I also would like to point out that I have no clue where the town is that the gentleman from Texas (Mr. Poe) mentioned, and I may never ever go there. I may never go to that town, but I will [[Page H6667]] tell you, Mr. Speaker, I don't need to go to that town to help those people. They are Americans, and I will help them at any opportunity I get when they have a storm like this that hits them. I don't ask questions. I never asked you if you knew where Edgewater in the Bronx was.

I was prepared to vote immediately to help my constituents on Sandy. I wasn't going to have to wait until next week or 30 days from now, or 60 days from now, or 90 days from now. And I think it is important we have to point out the hypocrisy.

We are not going to stop this funding from going through. We need to point out that 20 members of the Republican caucus, some from Texas, all but one, Mr. Culberson, voted against Sandy relief. It must be understood that we are all Americans, and I will stand to help every American who needs help.

Mr. FRELINGHUYSEN. Mr. Speaker, I reserve the balance of my time.

Mrs. LOWEY. Mr. Speaker, I yield 1 minute to the gentleman from New York (Mr. Engel).

Mr. ENGEL. Mr. Speaker, I thank the gentlewoman for yielding to me, and I want to pick up where Mr. Crowley left off.

I am for this aid. I am for this aid 100 percent. We should help these people. As Americans, we should help people all over our country. But it really hurts that those of us in New York and New Jersey, when Superstorm Sandy came and we were begging for help, we had to wait 2 months for help, and our friends in Texas on the Republican side of the aisle, except for one, voted against aid for New York, New Jersey, and Connecticut.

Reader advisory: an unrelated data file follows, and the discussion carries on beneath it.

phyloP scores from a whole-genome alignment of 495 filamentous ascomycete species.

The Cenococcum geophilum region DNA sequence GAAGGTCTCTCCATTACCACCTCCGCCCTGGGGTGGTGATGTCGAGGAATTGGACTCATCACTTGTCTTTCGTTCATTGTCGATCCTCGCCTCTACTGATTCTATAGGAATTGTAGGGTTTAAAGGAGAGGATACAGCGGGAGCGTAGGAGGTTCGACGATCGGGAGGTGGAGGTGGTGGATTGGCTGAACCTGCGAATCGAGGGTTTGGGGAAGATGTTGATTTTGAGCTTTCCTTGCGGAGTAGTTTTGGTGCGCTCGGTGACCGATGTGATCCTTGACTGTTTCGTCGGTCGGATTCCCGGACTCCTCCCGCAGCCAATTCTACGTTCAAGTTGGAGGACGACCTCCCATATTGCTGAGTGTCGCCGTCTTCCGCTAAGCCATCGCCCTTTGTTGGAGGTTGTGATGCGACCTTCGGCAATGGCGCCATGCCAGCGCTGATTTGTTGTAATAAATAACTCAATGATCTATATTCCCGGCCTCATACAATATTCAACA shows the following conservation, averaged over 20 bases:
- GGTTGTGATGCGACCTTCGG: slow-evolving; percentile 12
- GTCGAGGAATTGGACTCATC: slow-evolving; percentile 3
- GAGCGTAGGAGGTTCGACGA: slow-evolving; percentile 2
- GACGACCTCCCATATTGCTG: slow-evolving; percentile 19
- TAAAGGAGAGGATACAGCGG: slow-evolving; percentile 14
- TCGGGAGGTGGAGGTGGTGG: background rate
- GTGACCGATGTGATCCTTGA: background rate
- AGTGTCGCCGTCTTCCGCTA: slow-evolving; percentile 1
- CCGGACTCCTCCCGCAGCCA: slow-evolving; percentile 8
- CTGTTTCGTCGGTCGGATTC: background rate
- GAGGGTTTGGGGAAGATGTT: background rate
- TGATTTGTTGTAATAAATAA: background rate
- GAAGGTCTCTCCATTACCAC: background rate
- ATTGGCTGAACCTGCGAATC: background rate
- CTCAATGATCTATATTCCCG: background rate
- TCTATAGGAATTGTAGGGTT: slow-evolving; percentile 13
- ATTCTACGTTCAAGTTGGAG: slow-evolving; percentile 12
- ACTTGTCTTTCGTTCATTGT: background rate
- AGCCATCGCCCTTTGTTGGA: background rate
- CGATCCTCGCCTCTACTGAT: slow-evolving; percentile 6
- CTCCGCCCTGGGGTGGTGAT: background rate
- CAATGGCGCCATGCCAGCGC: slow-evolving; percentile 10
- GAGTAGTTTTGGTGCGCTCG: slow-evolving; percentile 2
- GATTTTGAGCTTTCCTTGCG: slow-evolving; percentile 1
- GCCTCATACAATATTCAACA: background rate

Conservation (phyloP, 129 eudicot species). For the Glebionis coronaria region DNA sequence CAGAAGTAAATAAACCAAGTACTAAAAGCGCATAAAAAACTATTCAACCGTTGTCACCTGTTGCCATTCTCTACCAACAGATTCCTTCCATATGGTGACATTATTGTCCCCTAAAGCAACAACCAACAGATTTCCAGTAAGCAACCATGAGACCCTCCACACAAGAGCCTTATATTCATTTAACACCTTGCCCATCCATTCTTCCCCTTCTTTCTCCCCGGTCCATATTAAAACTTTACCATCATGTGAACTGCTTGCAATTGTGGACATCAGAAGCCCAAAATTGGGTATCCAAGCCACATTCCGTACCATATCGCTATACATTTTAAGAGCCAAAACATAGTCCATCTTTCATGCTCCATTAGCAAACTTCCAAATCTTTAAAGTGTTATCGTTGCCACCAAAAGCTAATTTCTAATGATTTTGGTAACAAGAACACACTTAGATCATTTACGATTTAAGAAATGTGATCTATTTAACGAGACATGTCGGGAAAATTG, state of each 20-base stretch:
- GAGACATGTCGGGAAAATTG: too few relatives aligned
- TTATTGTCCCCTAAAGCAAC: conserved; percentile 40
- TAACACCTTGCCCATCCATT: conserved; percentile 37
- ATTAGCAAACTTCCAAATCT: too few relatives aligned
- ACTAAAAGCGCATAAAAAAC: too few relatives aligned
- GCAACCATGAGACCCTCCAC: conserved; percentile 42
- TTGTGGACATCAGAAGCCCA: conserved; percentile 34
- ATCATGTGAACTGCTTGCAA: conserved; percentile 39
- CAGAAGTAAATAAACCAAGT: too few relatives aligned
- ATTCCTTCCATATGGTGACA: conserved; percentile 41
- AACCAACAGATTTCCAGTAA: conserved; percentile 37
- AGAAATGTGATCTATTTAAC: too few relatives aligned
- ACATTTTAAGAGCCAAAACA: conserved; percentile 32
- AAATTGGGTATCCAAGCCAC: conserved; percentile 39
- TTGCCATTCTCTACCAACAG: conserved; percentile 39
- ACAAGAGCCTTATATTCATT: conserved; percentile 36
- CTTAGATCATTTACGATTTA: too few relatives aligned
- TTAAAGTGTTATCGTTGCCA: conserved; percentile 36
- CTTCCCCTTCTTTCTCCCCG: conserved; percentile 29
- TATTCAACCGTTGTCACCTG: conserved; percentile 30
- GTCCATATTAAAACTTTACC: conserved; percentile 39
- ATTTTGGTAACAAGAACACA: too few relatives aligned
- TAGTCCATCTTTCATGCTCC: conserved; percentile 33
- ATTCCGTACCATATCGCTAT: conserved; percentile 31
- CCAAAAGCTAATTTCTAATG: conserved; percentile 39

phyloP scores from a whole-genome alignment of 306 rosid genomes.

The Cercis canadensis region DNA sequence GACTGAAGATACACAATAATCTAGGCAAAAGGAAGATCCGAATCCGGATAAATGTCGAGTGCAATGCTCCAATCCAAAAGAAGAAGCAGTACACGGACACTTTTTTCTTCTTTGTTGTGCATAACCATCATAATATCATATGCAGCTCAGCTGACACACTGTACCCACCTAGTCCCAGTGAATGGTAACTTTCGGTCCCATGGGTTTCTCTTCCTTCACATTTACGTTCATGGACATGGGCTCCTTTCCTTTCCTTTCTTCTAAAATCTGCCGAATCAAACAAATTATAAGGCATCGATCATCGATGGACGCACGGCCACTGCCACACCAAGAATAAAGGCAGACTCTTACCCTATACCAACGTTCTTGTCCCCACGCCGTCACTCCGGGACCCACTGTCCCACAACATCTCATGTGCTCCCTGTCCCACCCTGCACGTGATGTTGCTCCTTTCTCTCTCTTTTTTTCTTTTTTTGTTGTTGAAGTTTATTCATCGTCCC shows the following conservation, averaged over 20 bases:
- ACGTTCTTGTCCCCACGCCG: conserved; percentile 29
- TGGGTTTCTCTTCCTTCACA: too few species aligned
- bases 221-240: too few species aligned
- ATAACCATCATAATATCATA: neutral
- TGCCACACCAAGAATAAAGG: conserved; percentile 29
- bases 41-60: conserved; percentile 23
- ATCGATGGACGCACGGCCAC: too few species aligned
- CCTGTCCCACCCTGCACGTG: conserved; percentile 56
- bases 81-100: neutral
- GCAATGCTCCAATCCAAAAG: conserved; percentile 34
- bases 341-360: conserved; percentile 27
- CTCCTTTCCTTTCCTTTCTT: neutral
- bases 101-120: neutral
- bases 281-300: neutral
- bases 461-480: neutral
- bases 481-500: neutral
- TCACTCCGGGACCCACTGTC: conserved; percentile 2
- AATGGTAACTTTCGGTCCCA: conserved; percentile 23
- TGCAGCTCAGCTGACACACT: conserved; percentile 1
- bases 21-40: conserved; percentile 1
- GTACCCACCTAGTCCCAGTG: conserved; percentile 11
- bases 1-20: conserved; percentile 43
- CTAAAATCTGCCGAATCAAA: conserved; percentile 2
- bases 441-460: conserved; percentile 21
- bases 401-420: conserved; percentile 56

And now they are asking for aid for Texas, which I support. But it just goes to show, we never know where these disasters are going to fall. It is incumbent on all of us that we support our fellow Americans no matter where they are.

So I say to the people of Texas, my heart goes out for you. My vote will be there. As much money as you need, you will have.

Mr. Speaker, but I wanted to say to my Republican friends from Texas: What you did to us during Superstorm Sandy should not stand, should not be done to any other people, anyplace in the country. We are one country. We are Americans. We need to help those that need help. I am for this 100 percent.

Mr. FRELINGHUYSEN. Mr. Speaker, I reserve the balance of my time.

Mrs. LOWEY. Mr. Speaker, I yield 1 minute to the gentlewoman from Texas (Ms. Jackson Lee), who has been right there helping, reaching out to all of those families who are in desperate need.

Ms. JACKSON LEE. Mr. Speaker, to the distinguished gentlewoman, I come now to just stand on behalf of our delegation to be able to say, as I said earlier, I acknowledge the pain of Sandy.

But I now come to make sure that we all understand that this first crunch is only the beginning. We are going to put in legislation that asks for $180 billion, recognizing the hard work of appropriators, and letting you know that people's lives, as we walk through the debris that is in front of every house--it is painful. It is long lasting.